As requested, a quick "how to
" on my methods for using balsawood for fencing. I'm not going to get into the debate over whether balsa or basswood is better, simply to say that I prefer balsa, as it is quick to work, economical, and extremely versatile; others will have their own preferences.
I work almost always with sheets of balsa, which come in 10cm by 100cm sheets here in the UK, it may vary elsewhere (it's often 4" x 24" in the States - ed.). The advantage of sheet balsa over strip is you do not have to stock as much -- just a few thicknesses, and from there, you can cut any size strip you need. It's more economical this way.
I have tried to photograph each step of the process, so those on slow connections, my apologies, this may take a while to load. OK, here we go.
The first thing is to decide the height of your fence, for this exercise, I have gone for 80mm, which equates to roughly six feet high in 1:22.5. Starting with a sheet of 5mm thick material, cut a piece 80mm long from one end of the sheet, cutting across the grain. This will be used to form the fence posts.
Then using an engineer's square, cutting along the grain, separate off 5mm wide sections, which will give 5mm square fence posts.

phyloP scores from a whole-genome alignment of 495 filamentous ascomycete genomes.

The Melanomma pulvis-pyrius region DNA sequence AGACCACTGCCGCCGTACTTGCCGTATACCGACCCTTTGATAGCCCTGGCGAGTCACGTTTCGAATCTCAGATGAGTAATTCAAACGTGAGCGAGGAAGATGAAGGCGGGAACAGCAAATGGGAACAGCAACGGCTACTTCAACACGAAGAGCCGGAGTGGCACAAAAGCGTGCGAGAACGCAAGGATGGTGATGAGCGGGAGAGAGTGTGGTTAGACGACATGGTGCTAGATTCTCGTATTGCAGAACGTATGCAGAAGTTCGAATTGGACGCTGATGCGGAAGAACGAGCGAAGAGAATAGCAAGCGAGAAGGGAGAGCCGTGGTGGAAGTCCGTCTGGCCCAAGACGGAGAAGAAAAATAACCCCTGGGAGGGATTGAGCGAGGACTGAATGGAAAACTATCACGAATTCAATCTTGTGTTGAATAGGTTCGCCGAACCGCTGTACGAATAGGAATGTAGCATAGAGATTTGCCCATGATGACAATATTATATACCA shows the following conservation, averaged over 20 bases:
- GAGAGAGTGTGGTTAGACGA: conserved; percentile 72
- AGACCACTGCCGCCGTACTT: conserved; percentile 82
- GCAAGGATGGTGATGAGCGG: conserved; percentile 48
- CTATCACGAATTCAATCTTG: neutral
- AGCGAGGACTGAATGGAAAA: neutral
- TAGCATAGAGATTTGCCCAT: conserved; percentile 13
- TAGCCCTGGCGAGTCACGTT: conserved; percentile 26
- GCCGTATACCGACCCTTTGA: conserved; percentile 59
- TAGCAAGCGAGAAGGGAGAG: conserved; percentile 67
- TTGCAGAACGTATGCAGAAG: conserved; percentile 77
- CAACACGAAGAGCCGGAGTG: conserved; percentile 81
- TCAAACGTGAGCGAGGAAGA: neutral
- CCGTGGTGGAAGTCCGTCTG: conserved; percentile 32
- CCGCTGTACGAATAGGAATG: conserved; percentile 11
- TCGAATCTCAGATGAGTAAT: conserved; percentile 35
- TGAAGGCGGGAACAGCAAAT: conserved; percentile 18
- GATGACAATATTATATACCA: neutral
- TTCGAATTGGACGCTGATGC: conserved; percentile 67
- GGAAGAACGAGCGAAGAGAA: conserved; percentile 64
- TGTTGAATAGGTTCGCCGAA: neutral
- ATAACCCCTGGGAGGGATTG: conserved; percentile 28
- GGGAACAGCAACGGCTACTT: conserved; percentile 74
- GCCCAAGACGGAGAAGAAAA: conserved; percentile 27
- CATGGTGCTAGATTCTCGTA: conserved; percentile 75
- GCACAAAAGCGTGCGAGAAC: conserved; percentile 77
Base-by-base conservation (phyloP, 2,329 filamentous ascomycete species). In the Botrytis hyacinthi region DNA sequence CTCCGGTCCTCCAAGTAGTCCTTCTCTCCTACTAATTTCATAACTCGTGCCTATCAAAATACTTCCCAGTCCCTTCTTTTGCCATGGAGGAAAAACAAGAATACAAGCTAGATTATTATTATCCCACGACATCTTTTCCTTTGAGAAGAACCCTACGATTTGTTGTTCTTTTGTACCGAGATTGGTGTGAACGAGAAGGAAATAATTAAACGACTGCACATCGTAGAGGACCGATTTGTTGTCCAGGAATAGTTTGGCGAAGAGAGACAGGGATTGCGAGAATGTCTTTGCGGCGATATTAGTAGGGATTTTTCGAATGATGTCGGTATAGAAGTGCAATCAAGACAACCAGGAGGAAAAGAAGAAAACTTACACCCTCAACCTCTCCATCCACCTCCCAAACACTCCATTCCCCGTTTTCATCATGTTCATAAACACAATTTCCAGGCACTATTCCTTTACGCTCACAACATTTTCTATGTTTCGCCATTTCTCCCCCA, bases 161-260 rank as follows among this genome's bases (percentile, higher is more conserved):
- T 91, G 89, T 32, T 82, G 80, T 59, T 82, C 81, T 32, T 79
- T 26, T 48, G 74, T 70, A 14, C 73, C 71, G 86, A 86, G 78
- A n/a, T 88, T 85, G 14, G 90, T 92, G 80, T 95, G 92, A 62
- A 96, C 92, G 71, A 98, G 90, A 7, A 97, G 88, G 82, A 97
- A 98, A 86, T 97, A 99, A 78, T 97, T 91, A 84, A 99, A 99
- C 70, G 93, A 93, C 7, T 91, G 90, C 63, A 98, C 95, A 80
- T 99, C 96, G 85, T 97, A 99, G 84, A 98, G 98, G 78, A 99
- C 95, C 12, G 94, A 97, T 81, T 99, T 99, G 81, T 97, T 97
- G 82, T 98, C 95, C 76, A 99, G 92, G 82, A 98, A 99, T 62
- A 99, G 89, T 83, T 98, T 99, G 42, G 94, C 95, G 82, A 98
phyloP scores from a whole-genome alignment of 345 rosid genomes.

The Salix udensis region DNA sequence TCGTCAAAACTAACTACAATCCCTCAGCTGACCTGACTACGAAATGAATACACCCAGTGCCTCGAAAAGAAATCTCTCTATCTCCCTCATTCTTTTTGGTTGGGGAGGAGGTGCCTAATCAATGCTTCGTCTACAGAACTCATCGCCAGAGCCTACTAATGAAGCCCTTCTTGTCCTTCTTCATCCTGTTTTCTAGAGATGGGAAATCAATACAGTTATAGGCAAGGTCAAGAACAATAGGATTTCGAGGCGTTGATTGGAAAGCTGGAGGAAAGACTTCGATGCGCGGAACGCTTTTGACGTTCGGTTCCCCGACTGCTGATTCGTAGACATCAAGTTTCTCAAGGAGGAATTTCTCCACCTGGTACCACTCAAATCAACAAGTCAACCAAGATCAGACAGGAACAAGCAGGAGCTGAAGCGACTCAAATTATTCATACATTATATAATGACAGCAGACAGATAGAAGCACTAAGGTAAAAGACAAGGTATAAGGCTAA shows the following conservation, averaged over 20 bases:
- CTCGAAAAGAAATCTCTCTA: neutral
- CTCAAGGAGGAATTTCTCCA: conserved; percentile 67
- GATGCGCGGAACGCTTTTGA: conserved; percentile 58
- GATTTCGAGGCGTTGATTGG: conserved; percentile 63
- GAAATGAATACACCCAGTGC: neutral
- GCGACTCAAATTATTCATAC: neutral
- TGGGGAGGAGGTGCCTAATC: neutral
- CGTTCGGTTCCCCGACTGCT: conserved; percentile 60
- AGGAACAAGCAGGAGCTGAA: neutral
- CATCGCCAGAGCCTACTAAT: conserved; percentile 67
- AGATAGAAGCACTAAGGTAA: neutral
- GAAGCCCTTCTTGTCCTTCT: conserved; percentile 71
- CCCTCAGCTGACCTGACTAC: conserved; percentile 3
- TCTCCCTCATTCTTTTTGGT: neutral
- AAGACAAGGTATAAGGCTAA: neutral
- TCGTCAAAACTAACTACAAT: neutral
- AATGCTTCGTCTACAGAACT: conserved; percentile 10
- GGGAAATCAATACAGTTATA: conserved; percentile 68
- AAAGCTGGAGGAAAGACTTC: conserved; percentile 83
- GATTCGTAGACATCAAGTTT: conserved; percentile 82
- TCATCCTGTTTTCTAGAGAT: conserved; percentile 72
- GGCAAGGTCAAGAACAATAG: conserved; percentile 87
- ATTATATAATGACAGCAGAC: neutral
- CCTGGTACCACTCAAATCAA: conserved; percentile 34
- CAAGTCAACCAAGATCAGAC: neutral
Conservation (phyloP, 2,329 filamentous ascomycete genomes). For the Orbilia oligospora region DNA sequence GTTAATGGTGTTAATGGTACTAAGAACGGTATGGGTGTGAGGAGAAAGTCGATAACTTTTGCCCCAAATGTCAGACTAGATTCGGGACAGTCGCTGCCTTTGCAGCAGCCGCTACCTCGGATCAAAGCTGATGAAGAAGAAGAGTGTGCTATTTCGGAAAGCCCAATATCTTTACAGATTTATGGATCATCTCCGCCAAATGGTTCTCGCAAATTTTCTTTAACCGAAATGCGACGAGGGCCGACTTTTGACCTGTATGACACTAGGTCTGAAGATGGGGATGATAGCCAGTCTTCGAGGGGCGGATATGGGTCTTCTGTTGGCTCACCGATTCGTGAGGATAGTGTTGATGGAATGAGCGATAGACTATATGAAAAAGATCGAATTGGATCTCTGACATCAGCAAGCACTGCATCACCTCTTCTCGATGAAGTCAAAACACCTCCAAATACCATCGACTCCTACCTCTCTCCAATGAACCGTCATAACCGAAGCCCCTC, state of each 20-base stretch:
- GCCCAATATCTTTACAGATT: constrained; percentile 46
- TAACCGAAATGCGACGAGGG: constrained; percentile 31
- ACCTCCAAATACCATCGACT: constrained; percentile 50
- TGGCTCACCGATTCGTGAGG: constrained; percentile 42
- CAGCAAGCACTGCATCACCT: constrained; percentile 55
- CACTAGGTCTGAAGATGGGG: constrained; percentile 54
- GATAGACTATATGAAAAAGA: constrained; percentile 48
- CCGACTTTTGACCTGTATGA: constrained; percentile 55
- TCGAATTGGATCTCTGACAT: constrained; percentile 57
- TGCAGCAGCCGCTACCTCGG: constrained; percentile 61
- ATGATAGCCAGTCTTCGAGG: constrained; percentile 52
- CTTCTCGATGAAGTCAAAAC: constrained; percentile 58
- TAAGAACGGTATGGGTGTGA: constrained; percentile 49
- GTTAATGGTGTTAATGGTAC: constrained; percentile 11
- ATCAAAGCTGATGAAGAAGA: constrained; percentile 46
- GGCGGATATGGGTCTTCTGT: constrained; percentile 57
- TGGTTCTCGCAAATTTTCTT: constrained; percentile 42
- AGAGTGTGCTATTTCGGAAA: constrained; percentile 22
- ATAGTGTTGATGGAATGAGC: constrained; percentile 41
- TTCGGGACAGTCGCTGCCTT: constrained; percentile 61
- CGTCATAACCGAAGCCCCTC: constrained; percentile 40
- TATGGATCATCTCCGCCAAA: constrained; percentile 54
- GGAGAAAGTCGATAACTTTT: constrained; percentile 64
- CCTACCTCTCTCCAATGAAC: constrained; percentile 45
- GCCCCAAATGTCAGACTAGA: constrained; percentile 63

Taking a sharp knife, kept at a very shallow angle, gently shave off the corners of the posts to round it off slightly. This is not needed if you want a newish looking fence.
Then cut off at a slight angle on one end of each post, this is done on the real thing to allow rain water to run off, rather than sitting on top of the post and soaking into the grain of the wood. That's the posts finished for now, put them to one side.
Now on to the vertical boards of the fence, the same technique as used in Step 1 above, only this time using a thinner material, I used 1.5mm thick, but 1mm would have been better. After cutting off the required length for the height of the fence, use the engineer's square again to cut along the grain to separate the individual boards, I used a width of 8mm here.
There is no need to cut all the way through the balsa as I hope this shows, a quick pass with a sharp knife will go most of the way, then it can be simply snapped into the individual pieces.
Once you have enough pieces, try a dry run to check how the pieces fit together. Best to do a few extra pieces, just in case. For a new fence, you could almost stick it together now, but I'm sure that's not what most here want, so onward.
Taking the vertical boards, first take off the corners as with the fence posts in Step 3 above, just a thin slither. At this stage I like to put in a bit of character to the wood, I use an old needle with a blunted end, held in a pin vice, to put a bit of extra grain into the wood. Only light passes along the grain of the wood are needed, this process adds to the strength of the balsa as well, something to do with triangulation of the surface. Sorry it doesn't show very well in the pic, it will show more when we get to the staining.